EM 1110-2-1100 (Part V)
31 Jul 2003
Figure V-3-31. Typical groin profile with sloping section
Overton, and Fisher (1998). See also Dean (1993; 1996) for detailed analysis of terminal structures at the
ends of littoral systems.
(e) Groins system transitions. A transition reach is required from a groin field to the adjacent, natural
beach. Groin lengths are gradually shortened to allow more bypassing. Generally, groin lengths are
decreased along a line converging to the shoreline from the last full-length groin, making an angle of about
6 deg with the natural shoreline as depicted in Figure V-3-32 (Bruun 1952). The spacing is also reduced to
maintain the same Xg/Yg ratio (2-3) used in the design.
(f) Order of construction. The sequence in which a groin field is constructed is a practical design
consideration and may not be straightforward. To minimize downdrift impacts, beach nourishment and groin
construction should be concurrent. Construction of the first groin should be at the downdrift end of the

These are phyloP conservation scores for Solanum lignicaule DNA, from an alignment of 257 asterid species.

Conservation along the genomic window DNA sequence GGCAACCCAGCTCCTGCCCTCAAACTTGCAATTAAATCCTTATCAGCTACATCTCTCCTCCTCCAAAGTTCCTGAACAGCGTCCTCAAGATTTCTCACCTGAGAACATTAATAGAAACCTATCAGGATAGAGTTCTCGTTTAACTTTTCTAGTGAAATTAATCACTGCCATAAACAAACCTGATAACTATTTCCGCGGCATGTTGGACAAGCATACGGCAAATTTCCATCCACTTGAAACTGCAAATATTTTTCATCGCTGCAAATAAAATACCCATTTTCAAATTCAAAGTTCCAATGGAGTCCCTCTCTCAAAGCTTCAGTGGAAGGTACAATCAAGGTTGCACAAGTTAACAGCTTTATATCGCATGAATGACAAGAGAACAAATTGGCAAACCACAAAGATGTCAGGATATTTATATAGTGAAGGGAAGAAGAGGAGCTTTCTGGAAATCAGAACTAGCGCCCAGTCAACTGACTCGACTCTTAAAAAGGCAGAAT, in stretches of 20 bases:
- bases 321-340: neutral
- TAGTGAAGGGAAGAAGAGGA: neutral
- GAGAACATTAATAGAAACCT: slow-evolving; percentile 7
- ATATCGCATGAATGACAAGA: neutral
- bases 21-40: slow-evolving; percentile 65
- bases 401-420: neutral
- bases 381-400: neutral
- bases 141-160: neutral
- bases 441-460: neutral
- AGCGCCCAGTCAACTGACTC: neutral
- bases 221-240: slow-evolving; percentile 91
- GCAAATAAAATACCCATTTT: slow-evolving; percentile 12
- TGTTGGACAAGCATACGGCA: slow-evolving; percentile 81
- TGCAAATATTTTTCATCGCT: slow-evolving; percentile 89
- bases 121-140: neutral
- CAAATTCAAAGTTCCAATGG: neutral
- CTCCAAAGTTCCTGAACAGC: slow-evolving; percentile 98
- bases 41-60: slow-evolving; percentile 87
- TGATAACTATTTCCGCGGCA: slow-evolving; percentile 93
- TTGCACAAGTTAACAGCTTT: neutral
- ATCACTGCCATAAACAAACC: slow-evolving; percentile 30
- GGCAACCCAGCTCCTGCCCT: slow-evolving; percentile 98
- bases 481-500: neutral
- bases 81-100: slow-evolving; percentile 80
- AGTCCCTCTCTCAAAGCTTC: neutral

project, preferably the terminal groin adjacent to an inlet. Net drift will combine with the artificial beach
nourishment to fill and stabilize the first compartment. The second groin is then constructed and the process
repeated. Gradually working updrift, the groin field construction is completed. This process together with
tapering the ends will help to minimize the impact to adjacent, downdrift beaches. This method may increase
costs, but it also may result in a more practical guide to spacing of the groins than originally designed.
(5) Nontraditional configurations. Most groins are straight structures, perpendicular to the shoreline.
Figure V-3-33 illustrates other possible planform shapes. T-shaped groins are similar to nearshore
breakwaters when the tee end is above the mean water level. Inclined groins may reduce rip currents along
the updrift side when inclined in the direction of net sediment transport. All shapes shown have been
constructed and provide some degree of shoreline stabilization. Sectional variations are also possible as listed
in Table V-3-10.
Shore Protection Projects